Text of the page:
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Main findings-oecd-economic-survey-israel-2016-presentation


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Presentation of the OECD Economic Survey of Israel 2016

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Main findings-oecd-economic-survey-israel-2016-presentation

  1. 1. 2016 OECD ECONOMIC SURVEY OF ISRAEL For a Strong and Inclusive Economy Jerusalem, 31 January 2016 @OECD @OECDeconomy
  2. 2. The context 2
  3. 3. Growth has been strong 3 Source: OECD, Economic Outlook 98 database.
  4. 4. Employment has also been strong 4 1. Of those aged 15 and more. Source: OECD, Economic Outlook 98 database.
  5. 5. But productivity has been weak 5 Source: OECD, National Accounts and Productivity databases.
  6. 6. Poverty is high 6 Source: OECD, Income Distribution database.
  7. 7. Boosting competition and education to enhance productivity and living standards 7
  8. 8. Sheltered sectors are inefficient 8 1. Total factor productivity. Source: G. Brand (2015), “The Evolvement of the College Wage Premium in the Israeli Labor Market Supply and Demand Factors” (in Hebrew), Milken Institute.
  9. 9. Non-tariff barriers are high 9 1. Discrimination against foreign firms in taxes and subsidies, public procurement, entry regulation and appeal procedures. Source: OECD, Product Market Regulation database.  Fast-track implementation of Lang Committee recommendations: simplify import procedures and align them with those in force in other developed countries.  Remove the barriers to foreign service providers.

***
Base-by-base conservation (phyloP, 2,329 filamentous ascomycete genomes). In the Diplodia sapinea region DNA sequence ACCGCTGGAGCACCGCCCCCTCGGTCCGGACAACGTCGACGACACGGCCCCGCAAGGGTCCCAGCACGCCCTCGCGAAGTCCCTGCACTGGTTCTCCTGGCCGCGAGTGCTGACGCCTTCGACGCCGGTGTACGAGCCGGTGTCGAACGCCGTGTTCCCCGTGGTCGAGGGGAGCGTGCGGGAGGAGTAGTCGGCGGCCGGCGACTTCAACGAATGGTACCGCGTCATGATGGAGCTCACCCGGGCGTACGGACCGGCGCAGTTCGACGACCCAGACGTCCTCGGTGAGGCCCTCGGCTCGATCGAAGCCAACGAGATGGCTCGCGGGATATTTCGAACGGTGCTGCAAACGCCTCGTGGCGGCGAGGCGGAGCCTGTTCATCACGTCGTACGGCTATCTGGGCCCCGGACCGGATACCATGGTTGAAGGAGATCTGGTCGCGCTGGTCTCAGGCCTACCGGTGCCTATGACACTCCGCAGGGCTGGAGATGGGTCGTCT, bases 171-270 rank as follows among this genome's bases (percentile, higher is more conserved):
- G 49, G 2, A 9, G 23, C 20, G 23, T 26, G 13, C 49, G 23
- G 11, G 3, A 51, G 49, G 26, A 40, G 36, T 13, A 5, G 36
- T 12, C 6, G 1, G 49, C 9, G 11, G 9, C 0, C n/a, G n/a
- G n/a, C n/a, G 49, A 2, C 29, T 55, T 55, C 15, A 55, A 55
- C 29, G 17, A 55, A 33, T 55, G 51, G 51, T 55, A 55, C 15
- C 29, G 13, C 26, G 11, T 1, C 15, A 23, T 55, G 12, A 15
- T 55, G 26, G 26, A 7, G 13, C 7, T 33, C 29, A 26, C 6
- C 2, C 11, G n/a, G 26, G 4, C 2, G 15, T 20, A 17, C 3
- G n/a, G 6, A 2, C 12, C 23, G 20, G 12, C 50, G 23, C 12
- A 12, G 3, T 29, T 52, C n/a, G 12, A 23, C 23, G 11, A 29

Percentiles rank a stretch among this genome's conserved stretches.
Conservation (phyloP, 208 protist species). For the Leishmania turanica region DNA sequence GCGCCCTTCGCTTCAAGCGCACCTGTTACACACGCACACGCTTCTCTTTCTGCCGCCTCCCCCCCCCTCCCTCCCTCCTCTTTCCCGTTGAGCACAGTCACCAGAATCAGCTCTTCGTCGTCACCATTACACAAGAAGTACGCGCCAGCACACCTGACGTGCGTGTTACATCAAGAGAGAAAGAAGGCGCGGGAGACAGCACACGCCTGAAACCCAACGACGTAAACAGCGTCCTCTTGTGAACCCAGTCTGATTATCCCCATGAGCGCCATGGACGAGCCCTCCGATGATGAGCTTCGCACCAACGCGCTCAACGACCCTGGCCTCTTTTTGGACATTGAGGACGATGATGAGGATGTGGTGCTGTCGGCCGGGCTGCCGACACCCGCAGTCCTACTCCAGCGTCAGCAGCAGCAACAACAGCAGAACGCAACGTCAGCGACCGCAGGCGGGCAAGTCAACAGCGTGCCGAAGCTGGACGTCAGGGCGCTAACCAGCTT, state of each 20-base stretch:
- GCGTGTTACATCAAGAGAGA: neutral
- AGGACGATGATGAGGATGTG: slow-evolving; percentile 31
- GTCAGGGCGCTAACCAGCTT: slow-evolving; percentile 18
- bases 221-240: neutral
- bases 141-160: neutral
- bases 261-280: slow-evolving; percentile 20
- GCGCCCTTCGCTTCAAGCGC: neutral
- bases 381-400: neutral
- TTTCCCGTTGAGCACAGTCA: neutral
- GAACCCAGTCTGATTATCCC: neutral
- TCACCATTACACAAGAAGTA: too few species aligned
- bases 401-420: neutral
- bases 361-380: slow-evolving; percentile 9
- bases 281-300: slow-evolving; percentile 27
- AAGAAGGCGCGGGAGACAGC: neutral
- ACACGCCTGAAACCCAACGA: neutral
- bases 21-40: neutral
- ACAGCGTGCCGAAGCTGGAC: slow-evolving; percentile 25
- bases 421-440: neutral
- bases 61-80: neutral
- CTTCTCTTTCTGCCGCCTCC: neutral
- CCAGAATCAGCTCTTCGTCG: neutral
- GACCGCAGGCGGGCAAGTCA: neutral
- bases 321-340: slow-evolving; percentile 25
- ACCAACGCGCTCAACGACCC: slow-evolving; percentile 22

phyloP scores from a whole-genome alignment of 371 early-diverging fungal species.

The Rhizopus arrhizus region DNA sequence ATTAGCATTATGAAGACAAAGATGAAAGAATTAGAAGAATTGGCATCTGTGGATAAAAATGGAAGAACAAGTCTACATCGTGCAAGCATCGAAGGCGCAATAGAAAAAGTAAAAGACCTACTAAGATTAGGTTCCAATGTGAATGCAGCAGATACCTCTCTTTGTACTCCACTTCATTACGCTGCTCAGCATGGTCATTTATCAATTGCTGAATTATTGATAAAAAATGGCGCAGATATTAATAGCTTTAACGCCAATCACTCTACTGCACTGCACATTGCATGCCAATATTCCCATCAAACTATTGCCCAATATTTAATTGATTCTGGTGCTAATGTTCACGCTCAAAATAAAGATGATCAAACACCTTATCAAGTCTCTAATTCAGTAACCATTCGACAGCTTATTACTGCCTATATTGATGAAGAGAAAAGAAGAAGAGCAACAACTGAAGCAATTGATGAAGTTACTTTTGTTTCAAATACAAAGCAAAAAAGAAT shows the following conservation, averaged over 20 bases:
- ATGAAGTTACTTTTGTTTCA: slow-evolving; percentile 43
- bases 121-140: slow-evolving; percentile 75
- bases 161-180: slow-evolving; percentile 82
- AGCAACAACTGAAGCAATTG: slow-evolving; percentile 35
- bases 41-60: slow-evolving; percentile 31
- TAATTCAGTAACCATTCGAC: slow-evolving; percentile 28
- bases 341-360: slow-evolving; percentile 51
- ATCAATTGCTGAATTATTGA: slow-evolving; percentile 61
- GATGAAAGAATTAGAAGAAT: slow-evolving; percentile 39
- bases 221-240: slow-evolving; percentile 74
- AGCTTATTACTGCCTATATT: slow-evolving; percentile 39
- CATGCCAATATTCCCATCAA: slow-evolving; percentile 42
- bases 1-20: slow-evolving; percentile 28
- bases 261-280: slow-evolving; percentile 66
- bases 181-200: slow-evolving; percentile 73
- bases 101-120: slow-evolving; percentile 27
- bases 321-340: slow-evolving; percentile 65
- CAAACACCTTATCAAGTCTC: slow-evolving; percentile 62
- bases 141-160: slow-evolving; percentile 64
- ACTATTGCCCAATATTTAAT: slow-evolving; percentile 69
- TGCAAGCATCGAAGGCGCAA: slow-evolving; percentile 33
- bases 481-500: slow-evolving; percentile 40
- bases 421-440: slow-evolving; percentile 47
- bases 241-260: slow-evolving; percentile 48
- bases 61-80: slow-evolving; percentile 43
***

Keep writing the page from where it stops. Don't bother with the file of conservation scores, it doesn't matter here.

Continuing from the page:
10. 10. And product market regulation is far from best practice 10 Source: OECD, Product Market Regulation database.
  11. 11. The cost of living is high 11 Source : OECD, Price and Main Economic Indicators databases.
  12. 12. Food prices are particularly high 12 Source : OECD, Price database.  Adopt the EU import procedures on food and agricultural products for both non- sensitive and sensitive products.  In agricultural policy, replace quotas, guaranteed prices and customs tariffs with direct payments to farmers.  Reduce concentration and regulation in the agri-food value chain.
  13. 13. Concentration in the banking sector weakens competition and efficiency 13 1. Herfindahl-Hirschman Index (HHI). This is a measure of the size of firms in relation to the industry and an indicator of market competition. It can range from 0 to 1. Increases in the HHI indicate less competition. For this chart, the HHI calculation is based on total assets of the commercial banks. 2. For Israel, data is for December 2013. It is based on the total assets of the commercial banks and doesn't include activity of foreign banks. 3. Average of the countries shown. Source: Published financial statements for Israel and European Central Bank for all other countries.  Follow through on plans to allow the entry of new competitors in retail banking, in particular appropriately regulated non-banking credit entities.
  14. 14. Several network industries are inefficient 14  Reform the electricity sector and the Israel Electricity Corporation, and create a separate infrastructure operator.  Improve transport regulation, especially in rail.  Pursue state-owned enterprise reform and privatisation. Source: OECD, Product Market Regulation database.
  15. 15. Make government intervention more effective 15  Simplify environmental authorisation procedures.  Implement the planned reduction of 25% of the regulatory burden using high-quality regulatory impact assessments.  Speed up rationalisation of public procurement procedures.  Increase financial penalties for competition law violations. Source: T. Kozluk (2014), “The Indicators of the Economic Burdens of Environmental Policy Design - Results from the OECD Questionnaire”, OECD Economics Department Working Papers, No. 1178, OECD Publishing; and OECD calculations.